Taking part in the annual Remembrance Day activities is one of the tasks that you are invited to undertake as a local Councillor. Although not the most difficult of tasks that you have to do when you are a councillor, it is certainly one of the most humbling, and in my view most important.
When we think of Remembrance Day and the events that take place, I think most people would automatically think of the Cenotaph commemorations in London, where royalty, most powerful politicians in the land, foreign dignitaries and thousands upon thousands of veterans come together to honour and remember those who have paid the ultimate price for our freedoms.
The national memorial ceremony is a poignant event but the thousands of local commemorations that take place across the country are just as, maybe even more so.
For example, in Port Seton, where I was this year, well over hundred people of all ages, genders and backgrounds attended or took part in the parade from the Legion to the Memorial. Wreaths were laid by many different organisations and groups representing a wide range of organisations such as the Legion, the Scouts and the football club. It demonstrates that the feeling that we need to and must remember exists in our communities. It isn’t just held by those that have served or lost someone but by people throughout our communities who understand that our freedoms are not guaranteed or ordained but have had to be won and held.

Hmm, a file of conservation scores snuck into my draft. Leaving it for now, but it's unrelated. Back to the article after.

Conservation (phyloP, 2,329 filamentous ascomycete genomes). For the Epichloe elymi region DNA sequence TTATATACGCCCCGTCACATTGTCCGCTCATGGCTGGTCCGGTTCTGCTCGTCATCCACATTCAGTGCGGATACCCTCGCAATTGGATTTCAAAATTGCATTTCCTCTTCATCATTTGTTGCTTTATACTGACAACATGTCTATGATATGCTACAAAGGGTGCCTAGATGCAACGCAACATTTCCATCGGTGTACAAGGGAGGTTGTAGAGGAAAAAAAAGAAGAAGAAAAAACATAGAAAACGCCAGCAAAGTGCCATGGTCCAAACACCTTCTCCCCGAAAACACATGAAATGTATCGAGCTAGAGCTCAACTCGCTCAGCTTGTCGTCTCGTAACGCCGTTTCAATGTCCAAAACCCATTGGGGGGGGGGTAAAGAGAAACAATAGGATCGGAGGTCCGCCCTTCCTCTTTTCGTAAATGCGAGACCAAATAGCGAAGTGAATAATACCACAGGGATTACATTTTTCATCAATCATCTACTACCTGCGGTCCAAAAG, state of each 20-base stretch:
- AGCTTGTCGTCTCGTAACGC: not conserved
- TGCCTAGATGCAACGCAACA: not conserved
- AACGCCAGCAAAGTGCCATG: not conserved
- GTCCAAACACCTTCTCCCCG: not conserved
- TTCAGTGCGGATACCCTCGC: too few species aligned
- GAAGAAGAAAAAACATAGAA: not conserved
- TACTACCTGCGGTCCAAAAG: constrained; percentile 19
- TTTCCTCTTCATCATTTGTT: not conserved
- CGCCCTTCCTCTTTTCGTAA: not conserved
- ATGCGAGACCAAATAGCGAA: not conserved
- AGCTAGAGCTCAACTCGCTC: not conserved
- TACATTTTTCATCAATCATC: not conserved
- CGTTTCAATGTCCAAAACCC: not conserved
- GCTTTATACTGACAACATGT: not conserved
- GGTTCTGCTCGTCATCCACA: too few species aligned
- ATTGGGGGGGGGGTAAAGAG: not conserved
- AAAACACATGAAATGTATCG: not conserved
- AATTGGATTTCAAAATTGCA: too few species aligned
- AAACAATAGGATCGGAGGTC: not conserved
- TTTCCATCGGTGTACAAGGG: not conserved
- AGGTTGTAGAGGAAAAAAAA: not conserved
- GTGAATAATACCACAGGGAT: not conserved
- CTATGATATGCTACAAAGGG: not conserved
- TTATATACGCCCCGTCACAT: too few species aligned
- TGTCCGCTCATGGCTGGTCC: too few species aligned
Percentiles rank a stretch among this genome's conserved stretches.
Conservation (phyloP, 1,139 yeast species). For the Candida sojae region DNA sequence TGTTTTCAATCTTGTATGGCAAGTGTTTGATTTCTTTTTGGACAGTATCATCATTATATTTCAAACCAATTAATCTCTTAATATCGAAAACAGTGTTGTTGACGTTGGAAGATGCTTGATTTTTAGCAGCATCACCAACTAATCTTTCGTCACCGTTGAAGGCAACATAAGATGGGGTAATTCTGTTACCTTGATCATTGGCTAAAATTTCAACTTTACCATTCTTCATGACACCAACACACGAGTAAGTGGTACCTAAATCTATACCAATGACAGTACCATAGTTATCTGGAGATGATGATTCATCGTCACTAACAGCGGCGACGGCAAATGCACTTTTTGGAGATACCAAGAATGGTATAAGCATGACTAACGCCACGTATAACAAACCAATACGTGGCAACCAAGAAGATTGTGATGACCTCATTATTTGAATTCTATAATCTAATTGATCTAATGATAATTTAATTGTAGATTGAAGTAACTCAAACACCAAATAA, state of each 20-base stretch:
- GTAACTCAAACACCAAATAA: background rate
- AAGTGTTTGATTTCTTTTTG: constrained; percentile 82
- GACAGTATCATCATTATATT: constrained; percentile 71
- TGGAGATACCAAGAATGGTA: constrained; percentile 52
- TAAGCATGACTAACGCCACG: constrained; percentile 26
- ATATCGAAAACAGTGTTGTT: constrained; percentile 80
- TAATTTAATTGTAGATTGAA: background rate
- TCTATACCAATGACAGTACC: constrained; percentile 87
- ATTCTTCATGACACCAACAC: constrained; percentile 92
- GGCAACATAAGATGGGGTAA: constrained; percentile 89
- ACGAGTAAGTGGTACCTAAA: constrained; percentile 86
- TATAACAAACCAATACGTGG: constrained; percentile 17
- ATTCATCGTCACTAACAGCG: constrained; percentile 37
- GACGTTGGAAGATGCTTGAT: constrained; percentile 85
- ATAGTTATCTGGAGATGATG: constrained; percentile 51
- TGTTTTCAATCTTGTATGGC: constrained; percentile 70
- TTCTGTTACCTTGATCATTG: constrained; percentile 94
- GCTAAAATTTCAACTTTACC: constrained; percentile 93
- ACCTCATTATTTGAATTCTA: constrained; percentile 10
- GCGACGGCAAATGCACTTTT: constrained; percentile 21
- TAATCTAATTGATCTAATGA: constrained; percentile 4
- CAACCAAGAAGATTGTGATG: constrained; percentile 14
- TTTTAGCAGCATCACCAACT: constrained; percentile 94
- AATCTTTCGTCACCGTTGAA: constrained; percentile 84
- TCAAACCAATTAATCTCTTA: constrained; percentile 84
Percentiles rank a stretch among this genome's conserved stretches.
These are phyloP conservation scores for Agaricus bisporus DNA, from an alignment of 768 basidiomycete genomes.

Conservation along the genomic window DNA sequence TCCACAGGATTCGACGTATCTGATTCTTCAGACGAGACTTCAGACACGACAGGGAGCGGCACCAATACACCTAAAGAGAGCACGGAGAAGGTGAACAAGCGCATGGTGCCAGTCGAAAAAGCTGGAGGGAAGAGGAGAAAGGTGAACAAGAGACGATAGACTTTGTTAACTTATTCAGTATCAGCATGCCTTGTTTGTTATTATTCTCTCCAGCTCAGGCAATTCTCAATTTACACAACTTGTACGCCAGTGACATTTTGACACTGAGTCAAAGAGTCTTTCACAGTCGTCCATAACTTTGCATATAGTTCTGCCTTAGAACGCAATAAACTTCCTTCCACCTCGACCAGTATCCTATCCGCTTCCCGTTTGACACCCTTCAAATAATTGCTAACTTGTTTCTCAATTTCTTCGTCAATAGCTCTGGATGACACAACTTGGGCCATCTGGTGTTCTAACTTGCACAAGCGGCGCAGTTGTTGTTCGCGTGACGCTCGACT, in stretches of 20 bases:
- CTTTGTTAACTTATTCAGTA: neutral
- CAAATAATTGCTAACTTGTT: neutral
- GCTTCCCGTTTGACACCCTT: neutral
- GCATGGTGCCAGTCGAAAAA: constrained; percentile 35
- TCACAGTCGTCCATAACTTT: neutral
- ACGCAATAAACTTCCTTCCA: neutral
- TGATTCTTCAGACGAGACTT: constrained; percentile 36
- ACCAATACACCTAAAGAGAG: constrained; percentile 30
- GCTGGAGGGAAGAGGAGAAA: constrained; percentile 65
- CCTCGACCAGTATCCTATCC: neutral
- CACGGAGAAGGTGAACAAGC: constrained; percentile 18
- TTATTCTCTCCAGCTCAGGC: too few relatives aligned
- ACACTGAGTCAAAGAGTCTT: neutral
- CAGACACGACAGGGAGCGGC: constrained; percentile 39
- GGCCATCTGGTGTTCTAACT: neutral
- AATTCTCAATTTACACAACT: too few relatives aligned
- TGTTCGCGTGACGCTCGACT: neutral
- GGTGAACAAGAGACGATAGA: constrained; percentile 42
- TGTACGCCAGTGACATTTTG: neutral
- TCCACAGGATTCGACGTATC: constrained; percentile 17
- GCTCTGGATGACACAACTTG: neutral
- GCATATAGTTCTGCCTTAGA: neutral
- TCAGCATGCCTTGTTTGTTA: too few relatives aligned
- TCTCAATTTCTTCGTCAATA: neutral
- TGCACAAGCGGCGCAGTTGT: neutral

And it is important that on the 100th Anniversary of the First World War that we do remember those who went to fight in that terrible conflict. They weren’t professional soldiers for the most part, they were ordinary men who formed the backbone of Kitchener’s new civilian army. The First World War was the war where it was the miners, bakers, farmers who went to war voluntarily and didn’t come back.
In Prestonpans for example, 143 names are included on the memorial. Prestonpans in 1914 was a village, much smaller than it is today. The impact that those deaths, the sheer scale, must have had on the community is unimaginable and this was repeated across East Lothian, Scotland and the world on a scale we can only hope will never happen again.
They went for many reasons including the promise and belief that this was to be the war to end all wars. Sadly, as we now know that was to be case, but I can hardly think of more noble and honourable reason to fight than the belief that you were ensuring those that came after you would never have to take arms. That is why I remember each year of the 11th day of the 11th Month and always will.